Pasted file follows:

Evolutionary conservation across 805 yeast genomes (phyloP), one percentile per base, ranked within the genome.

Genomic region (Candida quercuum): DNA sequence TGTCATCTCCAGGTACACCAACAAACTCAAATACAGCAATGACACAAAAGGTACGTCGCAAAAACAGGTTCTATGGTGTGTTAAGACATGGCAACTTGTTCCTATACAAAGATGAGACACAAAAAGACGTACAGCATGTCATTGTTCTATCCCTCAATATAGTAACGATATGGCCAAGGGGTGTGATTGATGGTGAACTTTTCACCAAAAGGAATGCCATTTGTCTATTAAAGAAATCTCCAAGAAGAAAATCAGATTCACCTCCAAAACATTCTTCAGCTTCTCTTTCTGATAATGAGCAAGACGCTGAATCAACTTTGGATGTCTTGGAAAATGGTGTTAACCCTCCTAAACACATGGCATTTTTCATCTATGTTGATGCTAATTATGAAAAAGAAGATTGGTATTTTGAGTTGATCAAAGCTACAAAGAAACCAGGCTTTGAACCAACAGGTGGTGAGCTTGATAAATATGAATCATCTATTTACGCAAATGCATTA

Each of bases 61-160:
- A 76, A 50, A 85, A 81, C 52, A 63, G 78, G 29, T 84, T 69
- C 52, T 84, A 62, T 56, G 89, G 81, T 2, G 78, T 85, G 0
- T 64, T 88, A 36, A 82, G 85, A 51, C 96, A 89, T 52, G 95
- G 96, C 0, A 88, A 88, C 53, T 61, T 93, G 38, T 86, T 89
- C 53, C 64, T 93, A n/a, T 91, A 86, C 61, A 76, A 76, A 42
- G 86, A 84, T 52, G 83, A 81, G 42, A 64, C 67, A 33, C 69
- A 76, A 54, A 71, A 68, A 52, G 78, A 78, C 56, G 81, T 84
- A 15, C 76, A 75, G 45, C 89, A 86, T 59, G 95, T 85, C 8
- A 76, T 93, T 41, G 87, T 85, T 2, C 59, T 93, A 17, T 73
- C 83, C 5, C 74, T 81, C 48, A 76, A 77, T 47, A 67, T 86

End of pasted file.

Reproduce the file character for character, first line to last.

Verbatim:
Evolutionary conservation across 805 yeast genomes (phyloP), one percentile per base, ranked within the genome.

Genomic region (Candida quercuum): DNA sequence TGTCATCTCCAGGTACACCAACAAACTCAAATACAGCAATGACACAAAAGGTACGTCGCAAAAACAGGTTCTATGGTGTGTTAAGACATGGCAACTTGTTCCTATACAAAGATGAGACACAAAAAGACGTACAGCATGTCATTGTTCTATCCCTCAATATAGTAACGATATGGCCAAGGGGTGTGATTGATGGTGAACTTTTCACCAAAAGGAATGCCATTTGTCTATTAAAGAAATCTCCAAGAAGAAAATCAGATTCACCTCCAAAACATTCTTCAGCTTCTCTTTCTGATAATGAGCAAGACGCTGAATCAACTTTGGATGTCTTGGAAAATGGTGTTAACCCTCCTAAACACATGGCATTTTTCATCTATGTTGATGCTAATTATGAAAAAGAAGATTGGTATTTTGAGTTGATCAAAGCTACAAAGAAACCAGGCTTTGAACCAACAGGTGGTGAGCTTGATAAATATGAATCATCTATTTACGCAAATGCATTA

Each of bases 61-160:
- A 76, A 50, A 85, A 81, C 52, A 63, G 78, G 29, T 84, T 69
- C 52, T 84, A 62, T 56, G 89, G 81, T 2, G 78, T 85, G 0
- T 64, T 88, A 36, A 82, G 85, A 51, C 96, A 89, T 52, G 95
- G 96, C 0, A 88, A 88, C 53, T 61, T 93, G 38, T 86, T 89
- C 53, C 64, T 93, A n/a, T 91, A 86, C 61, A 76, A 76, A 42
- G 86, A 84, T 52, G 83, A 81, G 42, A 64, C 67, A 33, C 69
- A 76, A 54, A 71, A 68, A 52, G 78, A 78, C 56, G 81, T 84
- A 15, C 76, A 75, G 45, C 89, A 86, T 59, G 95, T 85, C 8
- A 76, T 93, T 41, G 87, T 85, T 2, C 59, T 93, A 17, T 73
- C 83, C 5, C 74, T 81, C 48, A 76, A 77, T 47, A 67, T 86